As all employees know, there can be a huge difference between the amount you earn and the amount that winds up in your pocket or bank account. Take a quick look at your pay stub and you’ll likely see several deductions that reduce your gross wages to the lesser “net” sum that appears on your paycheck. But not all deductions are created equal. While most are either allowed or required by law, some employers may try to profit from their workers and cheat them out of wages and overtime pay by taking unlawful deductions from their paycheck. When that happens, it is wage theft, and it is against the law.
What Are Legitimate and Legal Paycheck Deductions?
If you are paid as an employee and not as an independent contractor, your employer can and will deduct specific amounts from your pay for one of two valid reasons:
- The deduction is required or allowed under state or federal laws such as the Fair Labor Standards Act (FLSA) and Michigan’s Payment of Wages and Fringe Benefits Act (PWFBA);
- You have voluntarily agreed to the deduction.
Common examples of legitimate and legal deductions required or allowed by law include:
- Federal and state income tax withholding.
- Social Security and Medicare taxes.
- Certain meal, housing, and transportation expenses.
- Debts owed to the employer for such items as pay advances, student loans, or wrongfully appropriated funds.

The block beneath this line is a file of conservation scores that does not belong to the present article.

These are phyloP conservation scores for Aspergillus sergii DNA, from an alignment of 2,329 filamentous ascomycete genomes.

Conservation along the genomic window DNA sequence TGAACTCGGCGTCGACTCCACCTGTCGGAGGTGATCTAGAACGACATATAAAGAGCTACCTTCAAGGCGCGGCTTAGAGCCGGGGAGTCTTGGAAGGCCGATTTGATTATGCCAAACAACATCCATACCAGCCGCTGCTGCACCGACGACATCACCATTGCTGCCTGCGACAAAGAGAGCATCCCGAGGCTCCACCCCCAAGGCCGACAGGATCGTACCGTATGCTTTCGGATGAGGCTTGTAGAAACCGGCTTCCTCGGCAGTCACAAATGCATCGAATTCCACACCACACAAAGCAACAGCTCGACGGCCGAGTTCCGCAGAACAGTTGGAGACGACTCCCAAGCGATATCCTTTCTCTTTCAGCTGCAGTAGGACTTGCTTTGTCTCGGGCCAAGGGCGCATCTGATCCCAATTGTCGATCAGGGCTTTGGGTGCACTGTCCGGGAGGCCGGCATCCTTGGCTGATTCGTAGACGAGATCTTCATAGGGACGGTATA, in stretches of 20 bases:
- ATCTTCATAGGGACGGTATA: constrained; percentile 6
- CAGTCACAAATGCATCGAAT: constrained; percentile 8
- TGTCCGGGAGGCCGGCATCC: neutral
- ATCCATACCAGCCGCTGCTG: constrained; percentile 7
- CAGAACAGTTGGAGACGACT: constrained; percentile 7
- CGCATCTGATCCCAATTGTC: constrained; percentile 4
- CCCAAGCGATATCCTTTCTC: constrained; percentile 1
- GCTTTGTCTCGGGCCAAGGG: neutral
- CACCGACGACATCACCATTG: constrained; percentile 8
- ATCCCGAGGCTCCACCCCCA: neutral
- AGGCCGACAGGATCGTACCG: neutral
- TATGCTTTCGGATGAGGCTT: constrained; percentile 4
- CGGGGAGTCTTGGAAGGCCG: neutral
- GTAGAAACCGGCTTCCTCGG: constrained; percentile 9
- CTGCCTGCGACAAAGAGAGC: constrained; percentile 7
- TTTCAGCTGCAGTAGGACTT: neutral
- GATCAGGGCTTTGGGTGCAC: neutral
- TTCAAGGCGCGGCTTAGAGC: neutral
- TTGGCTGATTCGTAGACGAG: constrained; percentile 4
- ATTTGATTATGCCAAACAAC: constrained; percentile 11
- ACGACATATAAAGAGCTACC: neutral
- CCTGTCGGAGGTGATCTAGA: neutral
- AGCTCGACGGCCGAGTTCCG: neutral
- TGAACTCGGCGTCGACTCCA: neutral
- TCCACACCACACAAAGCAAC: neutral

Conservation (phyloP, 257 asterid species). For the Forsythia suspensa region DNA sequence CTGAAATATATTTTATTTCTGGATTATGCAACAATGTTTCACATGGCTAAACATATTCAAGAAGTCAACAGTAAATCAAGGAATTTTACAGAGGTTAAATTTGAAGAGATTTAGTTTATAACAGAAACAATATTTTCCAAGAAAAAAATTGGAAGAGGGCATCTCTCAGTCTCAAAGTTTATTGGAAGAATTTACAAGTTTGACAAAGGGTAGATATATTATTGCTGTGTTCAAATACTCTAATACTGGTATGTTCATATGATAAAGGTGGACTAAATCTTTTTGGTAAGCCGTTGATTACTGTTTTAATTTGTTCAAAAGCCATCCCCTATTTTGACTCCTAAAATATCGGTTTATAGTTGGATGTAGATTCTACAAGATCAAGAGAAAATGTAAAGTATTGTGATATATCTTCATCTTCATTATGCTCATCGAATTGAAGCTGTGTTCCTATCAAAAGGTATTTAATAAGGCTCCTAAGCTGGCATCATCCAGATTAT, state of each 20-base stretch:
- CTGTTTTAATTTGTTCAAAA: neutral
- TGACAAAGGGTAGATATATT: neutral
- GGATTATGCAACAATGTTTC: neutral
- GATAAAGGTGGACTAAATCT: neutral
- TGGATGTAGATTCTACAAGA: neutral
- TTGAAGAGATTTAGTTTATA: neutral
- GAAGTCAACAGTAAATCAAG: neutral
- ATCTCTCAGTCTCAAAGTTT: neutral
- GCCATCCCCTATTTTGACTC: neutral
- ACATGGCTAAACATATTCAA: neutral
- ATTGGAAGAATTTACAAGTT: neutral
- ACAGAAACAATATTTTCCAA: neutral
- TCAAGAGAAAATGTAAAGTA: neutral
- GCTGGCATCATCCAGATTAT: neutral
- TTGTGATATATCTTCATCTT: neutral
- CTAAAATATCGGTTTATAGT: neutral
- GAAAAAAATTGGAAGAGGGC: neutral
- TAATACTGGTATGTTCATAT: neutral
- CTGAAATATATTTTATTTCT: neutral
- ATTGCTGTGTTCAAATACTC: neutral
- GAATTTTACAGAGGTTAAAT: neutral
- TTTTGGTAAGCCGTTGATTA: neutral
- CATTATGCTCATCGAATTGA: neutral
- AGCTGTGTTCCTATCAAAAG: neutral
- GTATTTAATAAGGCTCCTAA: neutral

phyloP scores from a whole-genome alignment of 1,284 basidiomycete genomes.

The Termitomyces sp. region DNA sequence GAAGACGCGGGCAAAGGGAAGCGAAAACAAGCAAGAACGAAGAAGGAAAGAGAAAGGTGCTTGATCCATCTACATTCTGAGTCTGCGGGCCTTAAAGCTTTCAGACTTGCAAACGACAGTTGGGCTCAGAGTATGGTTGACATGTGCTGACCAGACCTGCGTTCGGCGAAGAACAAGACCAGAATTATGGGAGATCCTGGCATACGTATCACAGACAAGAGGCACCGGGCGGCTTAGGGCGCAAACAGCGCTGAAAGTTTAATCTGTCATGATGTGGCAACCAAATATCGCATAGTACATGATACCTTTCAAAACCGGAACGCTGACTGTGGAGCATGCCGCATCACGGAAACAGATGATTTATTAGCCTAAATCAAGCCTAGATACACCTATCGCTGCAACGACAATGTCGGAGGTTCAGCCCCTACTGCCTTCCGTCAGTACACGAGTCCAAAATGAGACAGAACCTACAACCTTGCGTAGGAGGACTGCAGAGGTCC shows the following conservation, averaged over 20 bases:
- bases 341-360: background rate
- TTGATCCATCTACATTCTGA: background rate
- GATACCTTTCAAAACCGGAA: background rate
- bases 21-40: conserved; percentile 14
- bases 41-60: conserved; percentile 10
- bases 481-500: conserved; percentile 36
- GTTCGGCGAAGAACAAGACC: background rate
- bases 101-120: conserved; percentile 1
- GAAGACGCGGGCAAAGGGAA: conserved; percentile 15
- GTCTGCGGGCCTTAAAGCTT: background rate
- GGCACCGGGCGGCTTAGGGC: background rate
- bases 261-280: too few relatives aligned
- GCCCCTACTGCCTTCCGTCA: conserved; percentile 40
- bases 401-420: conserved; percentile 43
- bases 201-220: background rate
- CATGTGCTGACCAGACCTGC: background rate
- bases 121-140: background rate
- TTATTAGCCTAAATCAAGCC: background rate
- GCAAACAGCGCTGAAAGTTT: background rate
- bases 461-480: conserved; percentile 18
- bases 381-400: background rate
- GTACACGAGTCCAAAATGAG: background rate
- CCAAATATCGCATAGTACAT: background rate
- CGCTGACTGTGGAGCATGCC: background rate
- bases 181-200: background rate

- Court-ordered wage garnishments.
- Child support and alimony payments.
- Overpayment of wages or benefits, under certain conditions.
Voluntary and agreed-upon deductions can include deductions for:
- Contributions to retirement plans.
- Insurance premiums.
- Union dues.
- Charitable contributions.
What Are Unlawful Deductions?
Employers may try to reduce their expenses and increase their profits by making employees pay for items that the employer should rightfully cover. Generally, the FLSA, as well as corresponding state labor laws, prohibit deductions that are primarily for the benefit or convenience of the employer when those deductions result in the employee receiving less than the applicable minimum wage.
Perhaps the most common unlawful deductions relate to charging employees for uniforms, tools, equipment, or other items necessary or required for the performance of their jobs. While employers can, in fact, make employees pay for such things so long as they give them appropriate notice, they cannot do so if it reduces the employee’s pay below minimum wage or the applicable overtime wage. The same goes for deducting the costs of damage to company equipment or customers leaving without paying for goods or services.
Don’t Let Your Employer Cheat You Out of Wages. Contact the Overtime Pay Attorneys for a Free Consultation.
If you believe that your employer is taking money from your paycheck improperly, the law provides remedies including filing a civil lawsuit against your employer in state or federal court. Meeting with an experienced wage and overtime pay attorney is the best way to understand your options and ensure that you receive every penny you’ve earned.